While writing, Palahniuk has said he listens to Nine Inch Nails, Marilyn Manson, and Radiohead.

To a reader who asked in a Barnes & Noble.com chat why the novel Invisible Monsters was not released in hardcover, Palahniuk responded: "My original request was not to have any of my books released as hardcovers b/c I felt guilty asking for over $20 for anything I had done. With Invisible Monsters I finally got my way."

Invisible Monsters was inspired by fashion magazines Palahniuk was reading at his laundromat, according to an interview with The Village Voice. "I love the language of fashion magazines. Eighteen adjectives and you find the word sweater at the end. 'Ethereal. Sacred.' I thought, Wouldn't it be fun to write a novel in this fashion magazine language, so packed with hyperbole?"

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    1. Also Known As:
      Charles M. Palahniuk
    2. Hometown:
      Portland, Oregon
    1. Date of Birth:
      February 21, 1962
    2. Place of Birth:
      Pasco, Washington
    1. Education:
      B.A. in journalism, University of Oregon, 1986
    2. Website:

Customer Reviews

Average Rating 4.5
( 7 )
Rating Distribution

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Sort by: Showing all of 7 Customer Reviews
  • Anonymous

    Posted September 16, 2012

    Fantastic

    Better than the original. So glad he was given the opportunity to publish it as intended.

    1 out of 1 people found this review helpful.

    Was this review helpful? Yes  No   Report this review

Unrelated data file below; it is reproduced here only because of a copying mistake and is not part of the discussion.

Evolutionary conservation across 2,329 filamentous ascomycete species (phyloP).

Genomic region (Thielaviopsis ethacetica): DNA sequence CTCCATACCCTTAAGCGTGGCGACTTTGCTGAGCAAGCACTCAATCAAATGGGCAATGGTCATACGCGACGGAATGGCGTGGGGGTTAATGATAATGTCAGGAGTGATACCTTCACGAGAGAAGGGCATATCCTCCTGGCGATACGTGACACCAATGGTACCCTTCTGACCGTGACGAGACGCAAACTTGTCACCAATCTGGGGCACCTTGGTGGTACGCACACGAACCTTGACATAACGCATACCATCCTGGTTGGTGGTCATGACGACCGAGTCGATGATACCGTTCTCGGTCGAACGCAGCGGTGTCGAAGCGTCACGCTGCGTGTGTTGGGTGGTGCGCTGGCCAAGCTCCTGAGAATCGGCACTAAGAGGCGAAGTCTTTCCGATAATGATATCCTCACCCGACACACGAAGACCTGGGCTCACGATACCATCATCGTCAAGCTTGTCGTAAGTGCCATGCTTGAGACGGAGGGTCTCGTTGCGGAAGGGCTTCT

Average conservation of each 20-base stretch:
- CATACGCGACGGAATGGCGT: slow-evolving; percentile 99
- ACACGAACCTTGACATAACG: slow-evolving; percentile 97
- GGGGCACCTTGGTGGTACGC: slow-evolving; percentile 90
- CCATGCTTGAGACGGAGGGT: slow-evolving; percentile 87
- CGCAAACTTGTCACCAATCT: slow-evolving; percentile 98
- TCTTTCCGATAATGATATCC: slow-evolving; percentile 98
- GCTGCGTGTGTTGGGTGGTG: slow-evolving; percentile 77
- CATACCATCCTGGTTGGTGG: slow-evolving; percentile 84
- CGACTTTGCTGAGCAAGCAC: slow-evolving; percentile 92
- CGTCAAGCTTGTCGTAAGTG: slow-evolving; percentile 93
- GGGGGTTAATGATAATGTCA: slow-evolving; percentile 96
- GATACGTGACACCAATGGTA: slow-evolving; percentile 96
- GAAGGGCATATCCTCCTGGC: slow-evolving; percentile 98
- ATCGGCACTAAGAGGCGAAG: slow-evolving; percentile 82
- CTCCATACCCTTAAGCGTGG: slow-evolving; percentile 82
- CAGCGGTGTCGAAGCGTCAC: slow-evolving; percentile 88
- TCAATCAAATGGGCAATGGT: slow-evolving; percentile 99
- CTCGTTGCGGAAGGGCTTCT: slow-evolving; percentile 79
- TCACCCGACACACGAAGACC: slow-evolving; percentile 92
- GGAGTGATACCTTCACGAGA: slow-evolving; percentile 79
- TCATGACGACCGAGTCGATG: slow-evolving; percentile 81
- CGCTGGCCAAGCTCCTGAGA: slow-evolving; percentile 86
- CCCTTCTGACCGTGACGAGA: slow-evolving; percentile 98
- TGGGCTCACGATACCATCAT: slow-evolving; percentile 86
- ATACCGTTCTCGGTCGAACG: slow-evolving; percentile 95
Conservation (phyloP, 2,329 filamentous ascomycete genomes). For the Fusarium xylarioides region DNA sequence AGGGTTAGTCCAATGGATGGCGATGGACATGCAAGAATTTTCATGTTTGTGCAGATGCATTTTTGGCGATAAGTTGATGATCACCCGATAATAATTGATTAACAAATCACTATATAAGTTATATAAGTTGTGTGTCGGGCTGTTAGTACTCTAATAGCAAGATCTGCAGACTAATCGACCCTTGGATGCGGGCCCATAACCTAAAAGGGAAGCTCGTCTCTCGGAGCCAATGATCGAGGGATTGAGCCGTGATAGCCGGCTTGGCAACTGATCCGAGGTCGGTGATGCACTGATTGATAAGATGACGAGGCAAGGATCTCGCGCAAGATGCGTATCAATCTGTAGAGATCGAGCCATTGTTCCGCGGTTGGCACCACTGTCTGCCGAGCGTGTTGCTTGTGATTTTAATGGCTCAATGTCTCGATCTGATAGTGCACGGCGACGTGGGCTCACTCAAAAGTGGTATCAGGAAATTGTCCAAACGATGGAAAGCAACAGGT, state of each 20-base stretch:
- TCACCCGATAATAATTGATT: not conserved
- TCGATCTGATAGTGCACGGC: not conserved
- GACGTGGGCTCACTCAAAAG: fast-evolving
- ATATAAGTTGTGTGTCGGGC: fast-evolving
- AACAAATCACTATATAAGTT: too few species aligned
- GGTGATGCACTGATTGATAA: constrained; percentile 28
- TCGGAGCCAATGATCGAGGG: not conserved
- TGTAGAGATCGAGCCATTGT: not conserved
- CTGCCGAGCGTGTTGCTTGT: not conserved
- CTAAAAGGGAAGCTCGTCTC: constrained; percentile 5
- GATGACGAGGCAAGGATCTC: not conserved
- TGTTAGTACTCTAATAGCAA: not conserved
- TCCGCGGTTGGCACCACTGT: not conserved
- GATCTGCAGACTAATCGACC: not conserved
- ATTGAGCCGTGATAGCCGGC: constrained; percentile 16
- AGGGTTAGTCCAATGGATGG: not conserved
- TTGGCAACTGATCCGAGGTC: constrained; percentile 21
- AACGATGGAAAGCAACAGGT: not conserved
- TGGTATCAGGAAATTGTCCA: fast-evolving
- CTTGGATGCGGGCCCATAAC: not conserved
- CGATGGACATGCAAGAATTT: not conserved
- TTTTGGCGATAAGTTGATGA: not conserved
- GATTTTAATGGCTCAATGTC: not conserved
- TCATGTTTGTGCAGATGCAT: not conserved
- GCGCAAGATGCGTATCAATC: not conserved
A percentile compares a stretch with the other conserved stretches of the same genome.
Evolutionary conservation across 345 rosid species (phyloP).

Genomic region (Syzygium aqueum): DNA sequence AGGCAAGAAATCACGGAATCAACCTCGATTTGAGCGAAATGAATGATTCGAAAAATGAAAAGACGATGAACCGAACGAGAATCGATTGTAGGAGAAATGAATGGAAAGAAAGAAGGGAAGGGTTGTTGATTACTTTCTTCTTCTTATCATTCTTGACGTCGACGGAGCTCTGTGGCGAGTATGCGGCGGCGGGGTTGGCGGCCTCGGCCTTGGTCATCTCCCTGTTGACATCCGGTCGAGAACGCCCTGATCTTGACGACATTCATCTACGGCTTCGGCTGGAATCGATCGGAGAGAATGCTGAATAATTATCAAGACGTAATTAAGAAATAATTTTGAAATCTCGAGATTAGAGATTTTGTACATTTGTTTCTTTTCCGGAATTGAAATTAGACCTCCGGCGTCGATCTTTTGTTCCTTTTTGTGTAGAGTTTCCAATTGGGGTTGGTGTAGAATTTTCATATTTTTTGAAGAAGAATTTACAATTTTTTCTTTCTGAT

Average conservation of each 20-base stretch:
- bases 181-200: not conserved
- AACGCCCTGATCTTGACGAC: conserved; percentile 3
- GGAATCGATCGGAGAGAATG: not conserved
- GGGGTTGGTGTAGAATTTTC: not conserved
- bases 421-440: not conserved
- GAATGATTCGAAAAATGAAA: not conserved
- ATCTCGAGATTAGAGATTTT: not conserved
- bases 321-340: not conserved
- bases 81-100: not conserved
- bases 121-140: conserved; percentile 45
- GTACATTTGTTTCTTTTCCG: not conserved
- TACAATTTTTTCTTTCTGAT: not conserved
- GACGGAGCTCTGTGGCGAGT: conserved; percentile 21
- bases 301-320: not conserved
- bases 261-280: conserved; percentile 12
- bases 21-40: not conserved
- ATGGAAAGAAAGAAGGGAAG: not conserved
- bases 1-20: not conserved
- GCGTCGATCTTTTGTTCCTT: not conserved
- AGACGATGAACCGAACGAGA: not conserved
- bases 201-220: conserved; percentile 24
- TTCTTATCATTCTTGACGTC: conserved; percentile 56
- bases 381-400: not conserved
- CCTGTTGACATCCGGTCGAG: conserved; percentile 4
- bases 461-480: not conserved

• Posted June 25, 2013

    more from this reviewer

    Definitely not his best work, but entertaining none the less. Ve

    Definitely not his best work, but entertaining none the less. Very interesting characters, with a few plot twists. It takes you for a ride!

    Was this review helpful? Yes  No   Report this review
  • Posted November 29, 2012

    Not my favourite Palahniuk book but it definitely has some prett

    Not my favourite Palahniuk book but it definitely has some pretty interesting themes. And entertaining as always.

    Was this review helpful? Yes  No   Report this review
  • Anonymous

    Posted November 16, 2012

    Three little big words

    Chuck Palahniuk, marry me. Not these words.

    Was this review helpful? Yes  No   Report this review
  • Anonymous

    Posted August 30, 2012

    Holy phuck!

    Buy 4 copies of this book, read one, then burn the rest. Awesome!

    Was this review helpful? Yes  No   Report this review
  • Anonymous

    Posted December 28, 2013

    No text was provided for this review.

  • Anonymous

    Posted January 6, 2014

    No text was provided for this review.

Sort by: Showing all of 7 Customer Reviews